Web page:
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Archive for April, 2008

I was in Detroit and Chicago last week, which means I spent a lot of time in airports and a little bit of time in hotels. My hotel in Chicago, which was on the campus of McDonald’s (!) was pretty nice. But the bathroom kind of freaked me out.
Take a look:
Do you notice that there are 5 grab bars in the picture. There were 2 more on the other side of the shower that I couldn’t get a good picture of.  7 grab bars in one regular sized shower. I know that it’s supposed to imply safety, having so many things to grab onto so that you don’t fall. But all I could think of is, what’s wrong with this shower? Is really dangerous? Why all the precaution?

I’m pretty sure that “danger” isn’t the message that Hyatt wants to be sending to its guests in the shower. Many of us already have jarring associations with showers, thanks to Hitchcock and Psycho. In fact, given the amounts of granite, soft white towels and scented bath products, I’m pretty sure that Hyatt wants me to be thinking about luxury, pampering, and relaxation when I’m in the bathroom. But those grab bars tell a different story.

Businesses have to be very careful about the messages that experiences with their brands convey. The human brain is wired to pay attention to incongruity. So we’ll notice the things that stand out more than the things that fit into a complete picture. This means that people might actually be paying more attention to the message that you’re accidentally sending than to the one that you mean to send. A couple of extra grab bars ruin the hard work that Hyatt has put into telling me a positive story about their bathrooms and their hotels.

This experience makes me think of other messages that we send indirectly, especially surrounding safety. When the monkeys were little, I spent one anxious hour and too much money on the One Step Ahead website, buying safety products. I bought a power strip cover, cabinet locks, outlet covers, door knob covers, toilet seat locks, latches, and a wire guard. It was completely overkill, and I only bought about 5% of the products that you can buy to ‘protect’ your infants and toddlers.

I think it’s important to protect your kids and to make your house a safe place to play. But I didn’t end up using half the stuff I bought. And I’m really glad. When I fill my house with locks and bumpers and plastic protection devices,  what message am I really sending to my children? Am I telling them that the world is a safe and fun place to explore, or, like Hyatt, am I reinforcing the fact that the world is dangerous and scary?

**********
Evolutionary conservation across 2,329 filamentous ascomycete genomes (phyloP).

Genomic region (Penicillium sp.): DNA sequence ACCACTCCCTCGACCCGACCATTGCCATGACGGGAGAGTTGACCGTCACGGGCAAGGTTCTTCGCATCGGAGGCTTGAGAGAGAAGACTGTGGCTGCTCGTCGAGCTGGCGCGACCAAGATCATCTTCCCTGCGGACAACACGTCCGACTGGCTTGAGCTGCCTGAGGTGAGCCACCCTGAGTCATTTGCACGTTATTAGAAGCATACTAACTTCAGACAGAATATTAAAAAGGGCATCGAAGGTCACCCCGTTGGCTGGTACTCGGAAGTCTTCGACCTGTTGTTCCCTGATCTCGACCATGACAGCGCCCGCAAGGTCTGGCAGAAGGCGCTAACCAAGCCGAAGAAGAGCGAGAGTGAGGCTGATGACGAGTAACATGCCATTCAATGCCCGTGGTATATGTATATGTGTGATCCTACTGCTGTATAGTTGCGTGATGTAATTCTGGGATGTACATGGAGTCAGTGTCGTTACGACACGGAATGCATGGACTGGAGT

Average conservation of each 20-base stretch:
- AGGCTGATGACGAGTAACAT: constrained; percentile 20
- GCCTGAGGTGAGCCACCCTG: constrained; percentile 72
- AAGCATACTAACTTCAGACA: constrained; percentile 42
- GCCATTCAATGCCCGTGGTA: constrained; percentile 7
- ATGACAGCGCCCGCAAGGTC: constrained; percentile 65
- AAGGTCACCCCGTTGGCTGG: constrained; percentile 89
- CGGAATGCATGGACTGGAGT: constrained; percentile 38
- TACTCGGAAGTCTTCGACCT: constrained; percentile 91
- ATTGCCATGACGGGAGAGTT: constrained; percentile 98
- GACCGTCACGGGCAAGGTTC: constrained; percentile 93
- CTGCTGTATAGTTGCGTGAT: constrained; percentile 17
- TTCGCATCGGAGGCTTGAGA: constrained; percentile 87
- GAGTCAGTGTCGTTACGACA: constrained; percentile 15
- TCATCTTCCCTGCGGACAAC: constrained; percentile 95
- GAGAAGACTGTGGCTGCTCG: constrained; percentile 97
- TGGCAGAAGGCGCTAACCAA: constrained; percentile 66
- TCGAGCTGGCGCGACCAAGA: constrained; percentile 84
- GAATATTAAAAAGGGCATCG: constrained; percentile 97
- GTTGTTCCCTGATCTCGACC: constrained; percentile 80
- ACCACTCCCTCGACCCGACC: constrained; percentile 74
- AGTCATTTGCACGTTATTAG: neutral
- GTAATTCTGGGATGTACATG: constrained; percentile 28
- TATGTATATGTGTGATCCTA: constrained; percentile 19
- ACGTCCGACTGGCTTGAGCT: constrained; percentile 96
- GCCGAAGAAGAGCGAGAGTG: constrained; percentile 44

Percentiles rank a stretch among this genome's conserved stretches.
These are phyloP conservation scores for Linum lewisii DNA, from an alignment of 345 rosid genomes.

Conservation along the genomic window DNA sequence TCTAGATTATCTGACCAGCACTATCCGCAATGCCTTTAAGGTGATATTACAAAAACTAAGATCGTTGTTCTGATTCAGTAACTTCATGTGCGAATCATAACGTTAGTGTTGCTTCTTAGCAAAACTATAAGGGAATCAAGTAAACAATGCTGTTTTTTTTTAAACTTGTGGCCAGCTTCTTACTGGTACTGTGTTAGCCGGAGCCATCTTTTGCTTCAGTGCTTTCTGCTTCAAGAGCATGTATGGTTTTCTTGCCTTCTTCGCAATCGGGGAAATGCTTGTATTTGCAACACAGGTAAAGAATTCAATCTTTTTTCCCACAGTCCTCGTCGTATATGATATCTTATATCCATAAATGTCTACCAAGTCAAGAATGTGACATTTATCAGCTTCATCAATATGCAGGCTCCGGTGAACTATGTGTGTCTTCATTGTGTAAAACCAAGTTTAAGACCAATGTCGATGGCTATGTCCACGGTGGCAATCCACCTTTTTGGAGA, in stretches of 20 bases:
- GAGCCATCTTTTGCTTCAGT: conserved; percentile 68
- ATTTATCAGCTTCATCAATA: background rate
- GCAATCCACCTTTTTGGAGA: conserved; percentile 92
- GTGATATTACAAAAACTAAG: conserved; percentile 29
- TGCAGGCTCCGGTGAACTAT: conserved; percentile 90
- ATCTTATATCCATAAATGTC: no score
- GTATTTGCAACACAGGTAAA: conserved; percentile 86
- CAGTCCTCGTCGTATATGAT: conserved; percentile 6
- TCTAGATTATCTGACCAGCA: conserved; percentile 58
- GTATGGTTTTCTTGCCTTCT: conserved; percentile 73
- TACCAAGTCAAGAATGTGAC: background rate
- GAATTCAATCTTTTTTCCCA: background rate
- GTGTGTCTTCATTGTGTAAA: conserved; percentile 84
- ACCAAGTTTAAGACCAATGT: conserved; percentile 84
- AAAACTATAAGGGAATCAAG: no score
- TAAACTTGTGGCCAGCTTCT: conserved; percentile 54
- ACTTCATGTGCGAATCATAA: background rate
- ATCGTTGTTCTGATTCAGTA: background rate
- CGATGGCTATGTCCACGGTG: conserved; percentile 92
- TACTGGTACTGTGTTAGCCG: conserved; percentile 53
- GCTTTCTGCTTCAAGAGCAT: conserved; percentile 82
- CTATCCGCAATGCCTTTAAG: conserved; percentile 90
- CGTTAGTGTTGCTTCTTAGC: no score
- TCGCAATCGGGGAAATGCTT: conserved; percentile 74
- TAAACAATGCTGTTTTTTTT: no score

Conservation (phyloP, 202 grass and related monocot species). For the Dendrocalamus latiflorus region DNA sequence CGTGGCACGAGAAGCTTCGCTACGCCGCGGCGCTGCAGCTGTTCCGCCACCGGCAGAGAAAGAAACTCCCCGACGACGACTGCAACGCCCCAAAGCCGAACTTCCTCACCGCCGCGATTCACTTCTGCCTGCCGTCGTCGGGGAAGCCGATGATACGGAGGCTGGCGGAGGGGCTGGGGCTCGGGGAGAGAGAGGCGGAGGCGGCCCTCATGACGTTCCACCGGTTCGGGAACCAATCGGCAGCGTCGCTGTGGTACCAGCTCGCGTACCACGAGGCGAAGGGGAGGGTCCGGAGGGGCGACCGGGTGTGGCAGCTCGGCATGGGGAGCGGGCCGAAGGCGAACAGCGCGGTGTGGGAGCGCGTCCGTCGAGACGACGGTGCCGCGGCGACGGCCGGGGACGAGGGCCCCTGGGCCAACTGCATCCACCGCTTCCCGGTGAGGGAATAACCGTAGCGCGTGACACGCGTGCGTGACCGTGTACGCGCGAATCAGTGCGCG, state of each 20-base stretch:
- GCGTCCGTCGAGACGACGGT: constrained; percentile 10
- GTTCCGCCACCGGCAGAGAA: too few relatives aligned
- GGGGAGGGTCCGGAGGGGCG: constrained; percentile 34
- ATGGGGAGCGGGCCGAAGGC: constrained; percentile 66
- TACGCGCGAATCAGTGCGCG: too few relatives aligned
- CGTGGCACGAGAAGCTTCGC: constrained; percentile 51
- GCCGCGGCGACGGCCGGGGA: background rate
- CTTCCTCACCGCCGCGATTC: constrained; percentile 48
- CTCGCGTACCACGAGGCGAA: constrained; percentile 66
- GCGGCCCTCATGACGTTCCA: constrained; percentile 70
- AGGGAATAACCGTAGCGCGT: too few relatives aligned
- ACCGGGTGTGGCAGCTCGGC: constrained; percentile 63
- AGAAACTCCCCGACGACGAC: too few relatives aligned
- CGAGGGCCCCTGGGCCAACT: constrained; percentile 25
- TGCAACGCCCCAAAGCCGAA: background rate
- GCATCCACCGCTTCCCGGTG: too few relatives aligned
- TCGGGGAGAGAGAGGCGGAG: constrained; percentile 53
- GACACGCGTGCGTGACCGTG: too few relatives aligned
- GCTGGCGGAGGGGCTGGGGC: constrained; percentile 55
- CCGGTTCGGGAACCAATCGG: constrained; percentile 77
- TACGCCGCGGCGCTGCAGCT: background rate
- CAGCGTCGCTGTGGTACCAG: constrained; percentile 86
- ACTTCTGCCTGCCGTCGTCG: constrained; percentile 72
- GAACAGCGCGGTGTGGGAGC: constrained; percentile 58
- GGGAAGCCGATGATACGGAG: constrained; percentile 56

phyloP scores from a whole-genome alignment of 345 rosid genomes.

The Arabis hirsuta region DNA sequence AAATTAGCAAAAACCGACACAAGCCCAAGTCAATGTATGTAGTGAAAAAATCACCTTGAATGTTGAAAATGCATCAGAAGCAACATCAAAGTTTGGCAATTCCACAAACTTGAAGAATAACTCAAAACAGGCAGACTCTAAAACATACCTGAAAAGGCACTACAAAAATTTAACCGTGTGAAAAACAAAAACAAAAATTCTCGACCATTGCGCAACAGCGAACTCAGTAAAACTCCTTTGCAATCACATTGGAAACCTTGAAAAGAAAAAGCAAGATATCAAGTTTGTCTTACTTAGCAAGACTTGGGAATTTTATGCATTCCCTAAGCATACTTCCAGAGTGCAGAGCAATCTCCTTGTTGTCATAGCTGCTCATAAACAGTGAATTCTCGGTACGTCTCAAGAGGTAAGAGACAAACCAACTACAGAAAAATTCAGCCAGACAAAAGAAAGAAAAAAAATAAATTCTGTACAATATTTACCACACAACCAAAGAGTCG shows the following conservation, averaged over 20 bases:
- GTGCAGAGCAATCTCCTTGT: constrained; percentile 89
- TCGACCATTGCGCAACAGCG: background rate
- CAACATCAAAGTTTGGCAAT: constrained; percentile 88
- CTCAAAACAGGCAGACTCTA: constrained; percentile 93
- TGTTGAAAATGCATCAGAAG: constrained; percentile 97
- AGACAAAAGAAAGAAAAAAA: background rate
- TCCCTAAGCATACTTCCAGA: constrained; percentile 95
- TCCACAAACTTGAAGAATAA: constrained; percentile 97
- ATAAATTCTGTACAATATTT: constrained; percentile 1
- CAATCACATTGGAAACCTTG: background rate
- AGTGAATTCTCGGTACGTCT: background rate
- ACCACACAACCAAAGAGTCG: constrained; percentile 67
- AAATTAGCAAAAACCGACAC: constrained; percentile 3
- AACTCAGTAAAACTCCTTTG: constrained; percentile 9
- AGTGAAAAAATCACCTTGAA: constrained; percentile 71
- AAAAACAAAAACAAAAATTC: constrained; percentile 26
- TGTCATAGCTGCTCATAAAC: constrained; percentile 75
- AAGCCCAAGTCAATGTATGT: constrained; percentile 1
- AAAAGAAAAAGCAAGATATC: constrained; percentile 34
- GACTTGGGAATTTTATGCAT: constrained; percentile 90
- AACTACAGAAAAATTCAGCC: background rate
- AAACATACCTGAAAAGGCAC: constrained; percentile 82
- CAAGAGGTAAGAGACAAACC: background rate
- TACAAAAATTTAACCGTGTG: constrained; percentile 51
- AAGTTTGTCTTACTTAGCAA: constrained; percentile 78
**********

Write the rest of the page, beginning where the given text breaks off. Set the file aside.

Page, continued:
There are ways to create safe play environments without posting large signs that say “danger lies here.” Removing dangerous objects from a room where kids will be playing, securing furniture to the walls, and putting dangerous items out of reach are effective ways to create a safe environment for play. In fact, they’re better than buying a bunch of so called safety devices because they’re less expensive, they don’t call attention to danger, and they send a neutral or positive message about the world.

I didn’t like the feeling that the shower was a dangerous place that I got from all the grab bars in the shower. Why would I want to tell my kids that our living room is a dangerous place?

 

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Unfortunately, even if you’re sharing a great idea, you can’t just walk into a boardroom and tell people what to do and know that they’ll do it. There’s this little thing called credibility that you need to ensure that people listen to your idea, and that they give it weight.

Some common techniques that people in the corporate world use to get credibility are endorsement and statistics. “Oprah says my product is great, so it must really be something” actually sells a heck of a lot of products. And statistics can work well, too, provided they’re relevant. But statistics are often less compelling than we think they are – as they carry little emotional weight. And endorsements can be hard to get.

The Heaths say that case studies and stories about delivering results from an implementation that you’re suggesting can work wonders. These stories tend to be stickier than statistics, and come in handy when you can’t find Oprah or Tiger Woods to promote your idea for you.

In my world of innovation strategy, case studies do work wonders. And even if we can’t get Oprah on the phone, telling clients that I’ve been successful working with the likes of Target and GE is a powerful way to build credibility.

Of course, my kids don’t care about any of those things. Still, I do borrow the credibility of others to make my point stick. When we’re in a restaurant, and the monkeys are eating their favorite pancakes, I can often get them to be on their best behavior just by telling them that the restaurant staff won’t let us stay and eat unless they’re quiet and calm. Invoking the power of the waiter makes my threat credible.